Recommended If You LikeThe last third of Endgame, especially "This Is Letting Go"; Linkin Park's slower songs
This review is a user submitted review from tomtom94. You can see all of tomtom94's submitted reviews here.
 
Displaying posts 1 - 15 of 19
06:28 AM on 08/06/14
#2
Anthony Sorendino
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Really great review. One of the best I've read in a while.
02:55 AM on 08/08/14
#3
theartofbreakng
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I've given up on Rise Against.
11:51 AM on 08/10/14
#4
PetitnaindesÎles
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I have yet to listen to the album, but this review could nearly apply to Endgame in my mind. Once this band messes with different time signatures, everything goes wrong again.
12:20 PM on 08/10/14
#5
suicidalmoose
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This was the first record by Rise Against that I couldn't get into. I downloaded it, listened to a few songs, and they did absolutely nothing for me. I gave it a few other attempts, still nothing, and, in fact, the more I listened to album the more upset I got, and I couldn't figure out why these songs would be so upseting. They somehow lacked cohesiveness, felt hollow, it's hard to explain. Even in Endgame and in Appeal to Reason, which I found underwhelming, each song was solid, there was an idea behind each one of them, they knew what they were doing. In contrast, in Black Market each song seems a mess. There are as many good moments as details that throw me off.

I tried to Google reviews on the album, to see if someone would have an idea of what's wrong with it, and to my surprise they were all positive. So I am really pleased to have read this review, it was the only one that I found that really nailed it, well done, man.
01:44 PM on 08/10/14
#6
saintnumberfive
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I've been waiting for this band to grow and evolve. They never will. Appeal was the last album of theirs I love.

*washes hands*
01:48 PM on 08/10/14
#7
lovemetal24
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Methadone is the best song by far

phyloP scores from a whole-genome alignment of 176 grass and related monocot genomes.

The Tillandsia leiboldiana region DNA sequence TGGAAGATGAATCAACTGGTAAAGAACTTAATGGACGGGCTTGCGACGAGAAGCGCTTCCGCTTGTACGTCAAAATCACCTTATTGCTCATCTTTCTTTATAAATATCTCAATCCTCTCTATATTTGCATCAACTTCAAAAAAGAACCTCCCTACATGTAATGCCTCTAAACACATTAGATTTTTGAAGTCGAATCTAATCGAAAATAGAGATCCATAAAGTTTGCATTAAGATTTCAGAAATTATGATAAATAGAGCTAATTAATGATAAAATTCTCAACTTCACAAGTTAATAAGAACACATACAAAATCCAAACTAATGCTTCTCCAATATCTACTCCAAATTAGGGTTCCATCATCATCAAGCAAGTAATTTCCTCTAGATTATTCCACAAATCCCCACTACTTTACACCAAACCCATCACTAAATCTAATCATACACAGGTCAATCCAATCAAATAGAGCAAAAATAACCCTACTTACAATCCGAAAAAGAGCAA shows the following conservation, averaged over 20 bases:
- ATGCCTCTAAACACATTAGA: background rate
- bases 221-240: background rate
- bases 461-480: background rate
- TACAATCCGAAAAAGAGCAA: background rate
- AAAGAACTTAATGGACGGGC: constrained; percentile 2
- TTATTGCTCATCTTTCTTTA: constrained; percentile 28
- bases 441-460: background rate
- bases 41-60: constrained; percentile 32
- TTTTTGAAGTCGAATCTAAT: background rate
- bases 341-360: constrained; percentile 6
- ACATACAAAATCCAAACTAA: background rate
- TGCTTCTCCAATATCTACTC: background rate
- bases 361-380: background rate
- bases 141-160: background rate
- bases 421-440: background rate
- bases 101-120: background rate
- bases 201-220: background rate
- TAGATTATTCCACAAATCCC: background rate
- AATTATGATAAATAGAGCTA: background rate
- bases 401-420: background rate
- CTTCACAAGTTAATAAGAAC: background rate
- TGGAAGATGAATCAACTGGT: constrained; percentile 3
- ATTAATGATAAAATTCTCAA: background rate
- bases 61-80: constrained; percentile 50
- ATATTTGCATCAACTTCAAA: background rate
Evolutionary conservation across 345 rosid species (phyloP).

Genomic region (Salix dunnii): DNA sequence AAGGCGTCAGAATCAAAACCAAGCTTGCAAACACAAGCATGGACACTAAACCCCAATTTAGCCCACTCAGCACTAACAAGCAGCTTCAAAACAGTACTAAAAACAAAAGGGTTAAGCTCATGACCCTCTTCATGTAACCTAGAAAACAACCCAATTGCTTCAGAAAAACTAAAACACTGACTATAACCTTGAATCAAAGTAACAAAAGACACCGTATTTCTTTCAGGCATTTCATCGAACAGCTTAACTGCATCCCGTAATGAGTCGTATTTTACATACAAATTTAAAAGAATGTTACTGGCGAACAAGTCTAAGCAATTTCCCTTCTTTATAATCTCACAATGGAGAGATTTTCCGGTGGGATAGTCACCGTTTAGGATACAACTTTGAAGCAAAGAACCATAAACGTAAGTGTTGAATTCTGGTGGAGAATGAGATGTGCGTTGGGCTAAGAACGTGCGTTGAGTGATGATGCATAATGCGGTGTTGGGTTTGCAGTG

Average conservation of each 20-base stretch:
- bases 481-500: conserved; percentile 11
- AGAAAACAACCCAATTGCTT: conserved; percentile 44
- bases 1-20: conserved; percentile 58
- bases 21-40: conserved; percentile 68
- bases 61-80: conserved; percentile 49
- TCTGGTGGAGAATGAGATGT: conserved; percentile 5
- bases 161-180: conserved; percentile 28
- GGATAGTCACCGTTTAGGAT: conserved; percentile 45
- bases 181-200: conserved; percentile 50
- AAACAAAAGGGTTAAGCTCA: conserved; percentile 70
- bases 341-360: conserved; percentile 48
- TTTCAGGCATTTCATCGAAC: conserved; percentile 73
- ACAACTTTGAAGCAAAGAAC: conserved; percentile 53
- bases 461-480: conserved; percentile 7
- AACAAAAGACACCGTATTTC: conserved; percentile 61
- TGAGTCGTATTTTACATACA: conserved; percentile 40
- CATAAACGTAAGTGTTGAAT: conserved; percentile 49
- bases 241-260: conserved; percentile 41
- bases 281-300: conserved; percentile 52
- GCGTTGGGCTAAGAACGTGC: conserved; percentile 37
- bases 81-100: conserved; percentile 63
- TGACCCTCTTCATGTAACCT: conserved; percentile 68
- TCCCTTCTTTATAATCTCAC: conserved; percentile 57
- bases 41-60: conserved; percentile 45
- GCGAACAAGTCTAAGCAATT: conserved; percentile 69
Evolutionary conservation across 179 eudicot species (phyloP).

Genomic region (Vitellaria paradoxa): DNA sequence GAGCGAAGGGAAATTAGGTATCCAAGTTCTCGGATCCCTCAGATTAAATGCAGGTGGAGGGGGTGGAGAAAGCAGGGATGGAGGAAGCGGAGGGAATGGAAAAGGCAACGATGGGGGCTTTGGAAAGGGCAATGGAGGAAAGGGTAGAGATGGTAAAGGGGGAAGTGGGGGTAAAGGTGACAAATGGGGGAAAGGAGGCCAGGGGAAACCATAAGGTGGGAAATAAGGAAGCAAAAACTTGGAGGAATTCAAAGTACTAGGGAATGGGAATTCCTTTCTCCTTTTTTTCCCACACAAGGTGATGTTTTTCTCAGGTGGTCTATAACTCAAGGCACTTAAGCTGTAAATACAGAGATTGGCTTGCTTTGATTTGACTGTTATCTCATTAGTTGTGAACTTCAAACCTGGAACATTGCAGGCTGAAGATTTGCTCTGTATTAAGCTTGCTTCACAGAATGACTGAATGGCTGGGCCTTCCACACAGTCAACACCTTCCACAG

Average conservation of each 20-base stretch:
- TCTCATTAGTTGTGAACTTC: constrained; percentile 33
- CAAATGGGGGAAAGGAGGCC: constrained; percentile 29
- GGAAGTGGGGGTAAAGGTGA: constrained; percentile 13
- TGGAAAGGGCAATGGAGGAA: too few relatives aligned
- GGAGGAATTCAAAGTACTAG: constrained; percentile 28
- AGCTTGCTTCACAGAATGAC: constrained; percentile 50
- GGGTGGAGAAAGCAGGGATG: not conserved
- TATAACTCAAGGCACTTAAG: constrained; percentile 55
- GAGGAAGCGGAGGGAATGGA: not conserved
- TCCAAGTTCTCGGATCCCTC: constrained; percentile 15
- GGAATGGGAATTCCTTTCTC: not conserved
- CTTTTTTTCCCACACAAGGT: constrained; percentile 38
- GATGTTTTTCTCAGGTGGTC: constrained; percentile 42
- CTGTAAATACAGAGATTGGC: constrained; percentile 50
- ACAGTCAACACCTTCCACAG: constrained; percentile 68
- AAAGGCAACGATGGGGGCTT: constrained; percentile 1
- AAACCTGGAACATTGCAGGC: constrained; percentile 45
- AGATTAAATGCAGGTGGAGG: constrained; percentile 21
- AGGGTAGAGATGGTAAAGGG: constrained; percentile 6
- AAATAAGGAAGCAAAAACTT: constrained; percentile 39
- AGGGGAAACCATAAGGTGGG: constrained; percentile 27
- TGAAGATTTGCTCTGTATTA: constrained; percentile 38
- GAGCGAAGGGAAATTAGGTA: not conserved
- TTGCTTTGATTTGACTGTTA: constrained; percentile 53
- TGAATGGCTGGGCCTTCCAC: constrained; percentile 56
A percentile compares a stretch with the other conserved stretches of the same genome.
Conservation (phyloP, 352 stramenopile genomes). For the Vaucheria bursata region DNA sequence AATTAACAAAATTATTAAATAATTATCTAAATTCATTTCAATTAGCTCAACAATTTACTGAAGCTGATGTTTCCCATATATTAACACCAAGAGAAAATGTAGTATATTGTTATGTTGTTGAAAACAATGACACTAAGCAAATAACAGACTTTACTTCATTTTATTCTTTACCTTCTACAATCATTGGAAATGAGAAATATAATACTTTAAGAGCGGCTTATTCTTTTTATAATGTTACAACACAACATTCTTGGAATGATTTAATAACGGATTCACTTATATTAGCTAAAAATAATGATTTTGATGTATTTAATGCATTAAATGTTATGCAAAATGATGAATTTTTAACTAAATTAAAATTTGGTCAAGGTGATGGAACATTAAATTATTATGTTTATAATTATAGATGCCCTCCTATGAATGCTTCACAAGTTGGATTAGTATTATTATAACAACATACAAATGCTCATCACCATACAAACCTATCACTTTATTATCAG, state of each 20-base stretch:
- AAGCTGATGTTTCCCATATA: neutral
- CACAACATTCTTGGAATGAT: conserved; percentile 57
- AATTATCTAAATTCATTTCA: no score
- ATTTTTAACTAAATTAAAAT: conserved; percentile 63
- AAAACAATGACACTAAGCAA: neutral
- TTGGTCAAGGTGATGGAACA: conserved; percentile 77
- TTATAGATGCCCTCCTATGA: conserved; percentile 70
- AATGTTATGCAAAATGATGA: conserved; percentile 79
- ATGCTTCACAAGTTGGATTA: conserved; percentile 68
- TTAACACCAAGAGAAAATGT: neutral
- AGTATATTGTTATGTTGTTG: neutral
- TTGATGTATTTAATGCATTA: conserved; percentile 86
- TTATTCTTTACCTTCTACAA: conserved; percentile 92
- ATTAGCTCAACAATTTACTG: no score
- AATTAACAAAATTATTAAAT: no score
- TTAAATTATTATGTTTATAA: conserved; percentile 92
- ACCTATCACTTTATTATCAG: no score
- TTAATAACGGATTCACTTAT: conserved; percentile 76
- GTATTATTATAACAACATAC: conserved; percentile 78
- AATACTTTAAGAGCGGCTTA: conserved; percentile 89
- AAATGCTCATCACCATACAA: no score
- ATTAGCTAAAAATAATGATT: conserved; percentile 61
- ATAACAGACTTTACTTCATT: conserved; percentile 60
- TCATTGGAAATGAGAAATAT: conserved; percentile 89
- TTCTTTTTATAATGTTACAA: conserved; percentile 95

02:49 PM on 08/10/14
#8
tomtom94
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Cheers for all the kind words! Just a couple of things I wanted to add but had to cut for space:
1) The worst culprit by far is Brandon Barnes; his drumming has regressed in both speed and variety, which holds the rest of the album back.
2) "Awake Too Long" is the very definition of filler. "People Live Here", the acoustic number, is similarly forgettable.
3) I would recommend "Methadone", "The Eco-Terrorist..." and "Tragedy + Time" as individual downloads.
4) The album it most reminds me of is The Unraveling, not so much musically as in the way that that album sounded confused and rough, only showing glimpses at what the band are really capable of.

Really great review. One of the best I've read in a while.
Thanks very much! First review here, so much appreciated.

I have yet to listen to the album, but this review could nearly apply to Endgame in my mind. Once this band messes with different time signatures, everything goes wrong again.
Endgame, for me, was a good album held back from greatness because of two reasons: the band were stuck in their comfort zone, and they needed a rest. This is the opposite; the band are rejuvenated, but their experiments are unfocused.

This was the first record by Rise Against that I couldn't get into. I downloaded it, listened to a few songs, and they did absolutely nothing for me. I gave it a few other attempts, still nothing, and, in fact, the more I listened to album the more upset I got, and I couldn't figure out why these songs would be so upseting. They somehow lacked cohesiveness, felt hollow, it's hard to explain. Even in Endgame and in Appeal to Reason, which I found underwhelming, each song was solid, there was an idea behind each one of them, they knew what they were doing. In contrast, in Black Market each song seems a mess. There are as many good moments as details that throw me off.

I tried to Google reviews on the album, to see if someone would have an idea of what's wrong with it, and to my surprise they were all positive. So I am really pleased to have read this review, it was the only one that I found that really nailed it, well done, man.